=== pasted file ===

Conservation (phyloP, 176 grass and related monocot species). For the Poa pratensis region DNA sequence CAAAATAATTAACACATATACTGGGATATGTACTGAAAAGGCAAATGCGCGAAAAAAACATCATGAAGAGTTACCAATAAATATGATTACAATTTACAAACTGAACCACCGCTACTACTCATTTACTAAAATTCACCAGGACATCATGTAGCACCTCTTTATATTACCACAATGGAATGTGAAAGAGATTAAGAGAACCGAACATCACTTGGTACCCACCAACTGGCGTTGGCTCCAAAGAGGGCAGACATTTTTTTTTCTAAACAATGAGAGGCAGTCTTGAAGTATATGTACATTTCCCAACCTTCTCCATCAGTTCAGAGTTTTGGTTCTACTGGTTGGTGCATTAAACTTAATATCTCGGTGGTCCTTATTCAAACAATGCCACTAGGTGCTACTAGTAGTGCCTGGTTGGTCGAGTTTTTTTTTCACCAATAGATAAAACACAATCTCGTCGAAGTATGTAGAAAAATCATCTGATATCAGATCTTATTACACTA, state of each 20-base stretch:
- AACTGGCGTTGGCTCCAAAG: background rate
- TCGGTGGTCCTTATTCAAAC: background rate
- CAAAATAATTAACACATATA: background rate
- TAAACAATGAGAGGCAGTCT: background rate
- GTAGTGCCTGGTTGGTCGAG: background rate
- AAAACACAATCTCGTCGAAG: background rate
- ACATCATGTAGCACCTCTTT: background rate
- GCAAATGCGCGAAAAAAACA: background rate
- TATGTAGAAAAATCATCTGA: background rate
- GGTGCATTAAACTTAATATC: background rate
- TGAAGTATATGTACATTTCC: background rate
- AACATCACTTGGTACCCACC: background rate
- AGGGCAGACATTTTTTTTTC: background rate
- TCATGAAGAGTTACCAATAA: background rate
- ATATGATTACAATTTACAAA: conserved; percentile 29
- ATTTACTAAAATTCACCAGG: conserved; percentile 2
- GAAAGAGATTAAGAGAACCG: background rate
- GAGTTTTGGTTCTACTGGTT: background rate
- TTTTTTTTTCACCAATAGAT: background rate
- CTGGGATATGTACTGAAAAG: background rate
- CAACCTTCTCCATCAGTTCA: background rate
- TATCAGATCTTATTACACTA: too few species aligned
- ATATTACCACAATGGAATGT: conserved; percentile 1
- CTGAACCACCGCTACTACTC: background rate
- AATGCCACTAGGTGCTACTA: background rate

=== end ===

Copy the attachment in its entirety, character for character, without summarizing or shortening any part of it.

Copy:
Conservation (phyloP, 176 grass and related monocot species). For the Poa pratensis region DNA sequence CAAAATAATTAACACATATACTGGGATATGTACTGAAAAGGCAAATGCGCGAAAAAAACATCATGAAGAGTTACCAATAAATATGATTACAATTTACAAACTGAACCACCGCTACTACTCATTTACTAAAATTCACCAGGACATCATGTAGCACCTCTTTATATTACCACAATGGAATGTGAAAGAGATTAAGAGAACCGAACATCACTTGGTACCCACCAACTGGCGTTGGCTCCAAAGAGGGCAGACATTTTTTTTTCTAAACAATGAGAGGCAGTCTTGAAGTATATGTACATTTCCCAACCTTCTCCATCAGTTCAGAGTTTTGGTTCTACTGGTTGGTGCATTAAACTTAATATCTCGGTGGTCCTTATTCAAACAATGCCACTAGGTGCTACTAGTAGTGCCTGGTTGGTCGAGTTTTTTTTTCACCAATAGATAAAACACAATCTCGTCGAAGTATGTAGAAAAATCATCTGATATCAGATCTTATTACACTA, state of each 20-base stretch:
- AACTGGCGTTGGCTCCAAAG: background rate
- TCGGTGGTCCTTATTCAAAC: background rate
- CAAAATAATTAACACATATA: background rate
- TAAACAATGAGAGGCAGTCT: background rate
- GTAGTGCCTGGTTGGTCGAG: background rate
- AAAACACAATCTCGTCGAAG: background rate
- ACATCATGTAGCACCTCTTT: background rate
- GCAAATGCGCGAAAAAAACA: background rate
- TATGTAGAAAAATCATCTGA: background rate
- GGTGCATTAAACTTAATATC: background rate
- TGAAGTATATGTACATTTCC: background rate
- AACATCACTTGGTACCCACC: background rate
- AGGGCAGACATTTTTTTTTC: background rate
- TCATGAAGAGTTACCAATAA: background rate
- ATATGATTACAATTTACAAA: conserved; percentile 29
- ATTTACTAAAATTCACCAGG: conserved; percentile 2
- GAAAGAGATTAAGAGAACCG: background rate
- GAGTTTTGGTTCTACTGGTT: background rate
- TTTTTTTTTCACCAATAGAT: background rate
- CTGGGATATGTACTGAAAAG: background rate
- CAACCTTCTCCATCAGTTCA: background rate
- TATCAGATCTTATTACACTA: too few species aligned
- ATATTACCACAATGGAATGT: conserved; percentile 1
- CTGAACCACCGCTACTACTC: background rate
- AATGCCACTAGGTGCTACTA: background rate